Montana House Moves to Limit Ratepayer Costs

by | Jan 17, 2017

Two bills designed to restrict how utilities pass costs on to their customers got hearings on January 11 in the Montana Energy, Technology and Federal Relations Committee, according to a report by KPAX-TV in Missoula.

House Bill 189 (Eliminate certain automatic utility rate adjustments), sponsored by State Representative Daniel Zolnikov (R-Billings), would remove a provision known as a “property tax tracker,” that to date has allowed utilities to automatically adjust their rates to account for changes in property taxes.

Supporters say utilities should be required to bring those rate increases before the Montana Public Service Commission, the local news outlet reported.

“I’m not suggesting that we ought not allow NorthWestern Energy to recover those property taxes,” said PSC Chair Brad Johnson, who testified in favor of the bill. “I am suggesting that like other expenses that they come to us with, requesting inclusion in rate base, we ought to have an opportunity to examine those expenses.”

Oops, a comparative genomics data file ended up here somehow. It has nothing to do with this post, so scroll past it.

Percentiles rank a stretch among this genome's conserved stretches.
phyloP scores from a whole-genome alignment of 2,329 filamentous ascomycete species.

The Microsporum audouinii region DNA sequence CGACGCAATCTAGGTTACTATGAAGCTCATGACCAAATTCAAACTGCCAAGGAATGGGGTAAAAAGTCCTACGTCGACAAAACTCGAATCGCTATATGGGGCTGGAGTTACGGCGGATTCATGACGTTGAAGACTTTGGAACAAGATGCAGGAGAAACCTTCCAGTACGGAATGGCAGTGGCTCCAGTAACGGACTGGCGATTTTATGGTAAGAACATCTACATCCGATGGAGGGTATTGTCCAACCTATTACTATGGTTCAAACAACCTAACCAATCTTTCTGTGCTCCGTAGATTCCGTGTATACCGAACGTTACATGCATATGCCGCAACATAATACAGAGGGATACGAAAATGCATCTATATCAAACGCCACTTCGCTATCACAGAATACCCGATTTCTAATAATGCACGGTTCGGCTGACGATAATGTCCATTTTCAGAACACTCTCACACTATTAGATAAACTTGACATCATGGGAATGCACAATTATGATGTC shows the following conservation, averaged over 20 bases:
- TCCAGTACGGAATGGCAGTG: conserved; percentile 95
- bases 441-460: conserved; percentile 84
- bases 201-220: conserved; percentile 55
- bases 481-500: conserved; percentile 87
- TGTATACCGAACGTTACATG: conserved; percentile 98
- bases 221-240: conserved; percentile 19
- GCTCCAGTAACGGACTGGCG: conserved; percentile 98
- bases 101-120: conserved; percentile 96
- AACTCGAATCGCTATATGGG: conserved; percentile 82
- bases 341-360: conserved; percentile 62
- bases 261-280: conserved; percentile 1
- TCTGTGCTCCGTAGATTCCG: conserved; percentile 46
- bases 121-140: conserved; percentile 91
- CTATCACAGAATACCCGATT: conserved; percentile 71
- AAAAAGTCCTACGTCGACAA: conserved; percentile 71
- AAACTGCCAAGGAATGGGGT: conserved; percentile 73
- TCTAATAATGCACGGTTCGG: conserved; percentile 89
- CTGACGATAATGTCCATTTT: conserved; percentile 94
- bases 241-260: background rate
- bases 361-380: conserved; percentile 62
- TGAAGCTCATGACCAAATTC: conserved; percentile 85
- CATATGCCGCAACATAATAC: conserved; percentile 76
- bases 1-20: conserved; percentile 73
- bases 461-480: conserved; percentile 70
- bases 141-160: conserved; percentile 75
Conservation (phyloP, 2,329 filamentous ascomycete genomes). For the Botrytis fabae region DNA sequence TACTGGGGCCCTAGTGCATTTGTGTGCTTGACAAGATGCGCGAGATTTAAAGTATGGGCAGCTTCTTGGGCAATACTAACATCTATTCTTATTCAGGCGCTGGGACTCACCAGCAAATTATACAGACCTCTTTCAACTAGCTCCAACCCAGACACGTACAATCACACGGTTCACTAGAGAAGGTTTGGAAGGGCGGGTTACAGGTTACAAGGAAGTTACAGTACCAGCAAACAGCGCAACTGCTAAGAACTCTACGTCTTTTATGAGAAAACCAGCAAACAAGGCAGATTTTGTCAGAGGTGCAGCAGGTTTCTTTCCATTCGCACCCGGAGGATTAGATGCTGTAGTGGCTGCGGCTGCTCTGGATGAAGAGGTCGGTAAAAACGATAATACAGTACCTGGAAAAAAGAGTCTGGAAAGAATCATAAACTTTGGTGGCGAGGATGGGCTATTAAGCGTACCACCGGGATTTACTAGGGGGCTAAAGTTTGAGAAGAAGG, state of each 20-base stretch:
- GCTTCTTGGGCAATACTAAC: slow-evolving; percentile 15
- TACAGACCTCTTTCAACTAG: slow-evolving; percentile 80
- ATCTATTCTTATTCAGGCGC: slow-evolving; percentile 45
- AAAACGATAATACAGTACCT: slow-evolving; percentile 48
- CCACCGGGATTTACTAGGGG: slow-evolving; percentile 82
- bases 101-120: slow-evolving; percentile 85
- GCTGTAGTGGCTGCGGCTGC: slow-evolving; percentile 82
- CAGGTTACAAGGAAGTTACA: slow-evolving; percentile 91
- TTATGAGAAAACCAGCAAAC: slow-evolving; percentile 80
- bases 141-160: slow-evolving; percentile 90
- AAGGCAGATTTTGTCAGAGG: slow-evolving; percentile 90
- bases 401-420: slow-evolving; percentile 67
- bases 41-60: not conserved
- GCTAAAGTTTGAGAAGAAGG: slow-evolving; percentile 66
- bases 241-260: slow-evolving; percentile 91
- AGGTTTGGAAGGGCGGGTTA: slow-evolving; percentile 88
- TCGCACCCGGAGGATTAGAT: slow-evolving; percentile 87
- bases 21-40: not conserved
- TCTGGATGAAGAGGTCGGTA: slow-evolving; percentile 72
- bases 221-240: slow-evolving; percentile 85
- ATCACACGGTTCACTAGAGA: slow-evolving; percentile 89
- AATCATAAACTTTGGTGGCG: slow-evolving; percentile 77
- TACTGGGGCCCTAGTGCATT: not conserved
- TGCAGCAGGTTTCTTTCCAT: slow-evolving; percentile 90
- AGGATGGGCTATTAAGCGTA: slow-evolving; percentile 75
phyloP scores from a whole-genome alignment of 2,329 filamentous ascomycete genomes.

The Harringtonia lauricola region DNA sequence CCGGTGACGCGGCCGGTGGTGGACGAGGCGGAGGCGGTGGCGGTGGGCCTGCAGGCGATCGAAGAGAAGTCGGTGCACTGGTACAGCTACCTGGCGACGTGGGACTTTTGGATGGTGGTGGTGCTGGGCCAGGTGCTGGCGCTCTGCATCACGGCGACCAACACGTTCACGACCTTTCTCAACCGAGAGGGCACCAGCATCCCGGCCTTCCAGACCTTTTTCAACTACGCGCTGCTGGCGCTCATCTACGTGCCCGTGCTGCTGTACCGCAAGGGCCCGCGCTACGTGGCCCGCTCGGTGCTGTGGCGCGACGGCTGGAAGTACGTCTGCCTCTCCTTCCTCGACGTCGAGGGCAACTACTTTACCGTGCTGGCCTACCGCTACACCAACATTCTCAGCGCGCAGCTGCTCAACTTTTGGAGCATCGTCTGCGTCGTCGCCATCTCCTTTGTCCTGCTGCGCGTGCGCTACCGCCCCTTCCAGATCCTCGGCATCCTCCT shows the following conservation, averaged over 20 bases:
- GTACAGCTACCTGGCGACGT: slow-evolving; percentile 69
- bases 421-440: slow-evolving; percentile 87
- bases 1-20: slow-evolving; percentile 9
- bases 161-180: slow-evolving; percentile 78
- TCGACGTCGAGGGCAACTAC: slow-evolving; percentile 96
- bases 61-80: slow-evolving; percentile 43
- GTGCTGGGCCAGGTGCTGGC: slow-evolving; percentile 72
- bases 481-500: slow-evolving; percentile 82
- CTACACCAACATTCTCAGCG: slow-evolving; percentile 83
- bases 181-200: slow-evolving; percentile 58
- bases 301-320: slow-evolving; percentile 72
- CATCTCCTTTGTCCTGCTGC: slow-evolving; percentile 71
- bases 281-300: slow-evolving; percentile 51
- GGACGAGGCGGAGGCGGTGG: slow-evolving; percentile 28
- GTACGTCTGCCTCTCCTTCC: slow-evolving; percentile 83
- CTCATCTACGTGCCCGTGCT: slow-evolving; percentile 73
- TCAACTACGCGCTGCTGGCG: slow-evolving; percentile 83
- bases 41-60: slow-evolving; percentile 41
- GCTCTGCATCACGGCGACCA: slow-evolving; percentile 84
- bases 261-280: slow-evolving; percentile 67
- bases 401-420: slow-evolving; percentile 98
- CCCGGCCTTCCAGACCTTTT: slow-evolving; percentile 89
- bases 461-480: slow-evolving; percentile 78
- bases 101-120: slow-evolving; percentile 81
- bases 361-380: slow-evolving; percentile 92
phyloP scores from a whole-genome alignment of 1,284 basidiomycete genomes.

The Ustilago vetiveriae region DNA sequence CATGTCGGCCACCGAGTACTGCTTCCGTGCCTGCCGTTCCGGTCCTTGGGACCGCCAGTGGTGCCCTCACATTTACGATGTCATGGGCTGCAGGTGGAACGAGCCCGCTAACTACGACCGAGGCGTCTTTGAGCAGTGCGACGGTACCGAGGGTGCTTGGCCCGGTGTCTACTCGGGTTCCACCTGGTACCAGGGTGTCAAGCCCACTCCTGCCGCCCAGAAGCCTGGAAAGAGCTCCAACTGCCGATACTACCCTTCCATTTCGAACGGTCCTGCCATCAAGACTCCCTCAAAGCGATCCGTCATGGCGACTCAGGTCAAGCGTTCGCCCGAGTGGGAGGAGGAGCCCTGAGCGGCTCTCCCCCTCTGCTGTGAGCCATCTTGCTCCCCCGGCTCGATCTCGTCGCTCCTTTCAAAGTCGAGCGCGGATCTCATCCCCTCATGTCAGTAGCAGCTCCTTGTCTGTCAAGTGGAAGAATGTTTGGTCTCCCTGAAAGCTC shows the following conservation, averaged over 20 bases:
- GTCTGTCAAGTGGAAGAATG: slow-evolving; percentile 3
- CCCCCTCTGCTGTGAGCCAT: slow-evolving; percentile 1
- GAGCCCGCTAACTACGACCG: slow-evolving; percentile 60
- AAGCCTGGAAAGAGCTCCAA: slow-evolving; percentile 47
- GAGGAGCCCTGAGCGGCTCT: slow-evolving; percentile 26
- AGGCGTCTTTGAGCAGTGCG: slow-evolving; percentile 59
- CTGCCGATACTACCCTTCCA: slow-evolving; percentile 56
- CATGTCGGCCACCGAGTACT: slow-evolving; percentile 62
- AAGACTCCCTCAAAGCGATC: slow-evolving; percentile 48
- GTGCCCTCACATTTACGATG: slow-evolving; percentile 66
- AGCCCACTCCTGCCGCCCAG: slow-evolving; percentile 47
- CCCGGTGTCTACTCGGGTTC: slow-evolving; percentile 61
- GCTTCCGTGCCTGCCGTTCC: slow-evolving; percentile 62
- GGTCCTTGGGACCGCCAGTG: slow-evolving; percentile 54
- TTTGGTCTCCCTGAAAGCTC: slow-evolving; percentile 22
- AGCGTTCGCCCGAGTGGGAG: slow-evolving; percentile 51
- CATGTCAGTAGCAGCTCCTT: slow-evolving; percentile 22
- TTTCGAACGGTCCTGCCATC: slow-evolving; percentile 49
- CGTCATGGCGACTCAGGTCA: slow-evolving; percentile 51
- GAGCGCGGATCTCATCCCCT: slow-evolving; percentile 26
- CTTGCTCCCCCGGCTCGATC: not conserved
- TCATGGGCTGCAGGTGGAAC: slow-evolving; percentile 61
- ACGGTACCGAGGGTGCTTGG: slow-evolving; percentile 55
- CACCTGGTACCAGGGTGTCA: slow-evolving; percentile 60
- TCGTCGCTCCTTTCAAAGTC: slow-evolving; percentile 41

But utility representatives say the current law is needed so companies can deal with large changes in their tax bills.

“The reason there is a property tax tracker in Montana is Montana may be the only state in the United States that imposes such an enormous property tax burden upon the public utilities,” John Alke, an attorney for NorthWestern Energy, told KPAX-TV.

Alke said that NorthWestern’s property tax assessment has jumped from around $100 million in 2014 to $163 million in 2016.

House Bill 193 (Revised utility electric cost recovery), sponsored by State Representative Tom Woods (D-Bozeman), would repeal an exemption that allows NorthWestern Energy to pass on the full cost of purchasing electricity from other sources, KPAX-TV reported.

Woods told the TV station that the exemption dates from the early 2000s, when NorthWestern didn’t own its generation facilities and had to purchase all its power from third parties.

“Times have changed, and the statutes that were written need to change with those times,” he told the news outlet.

The committee did not take immediate action on either bill.

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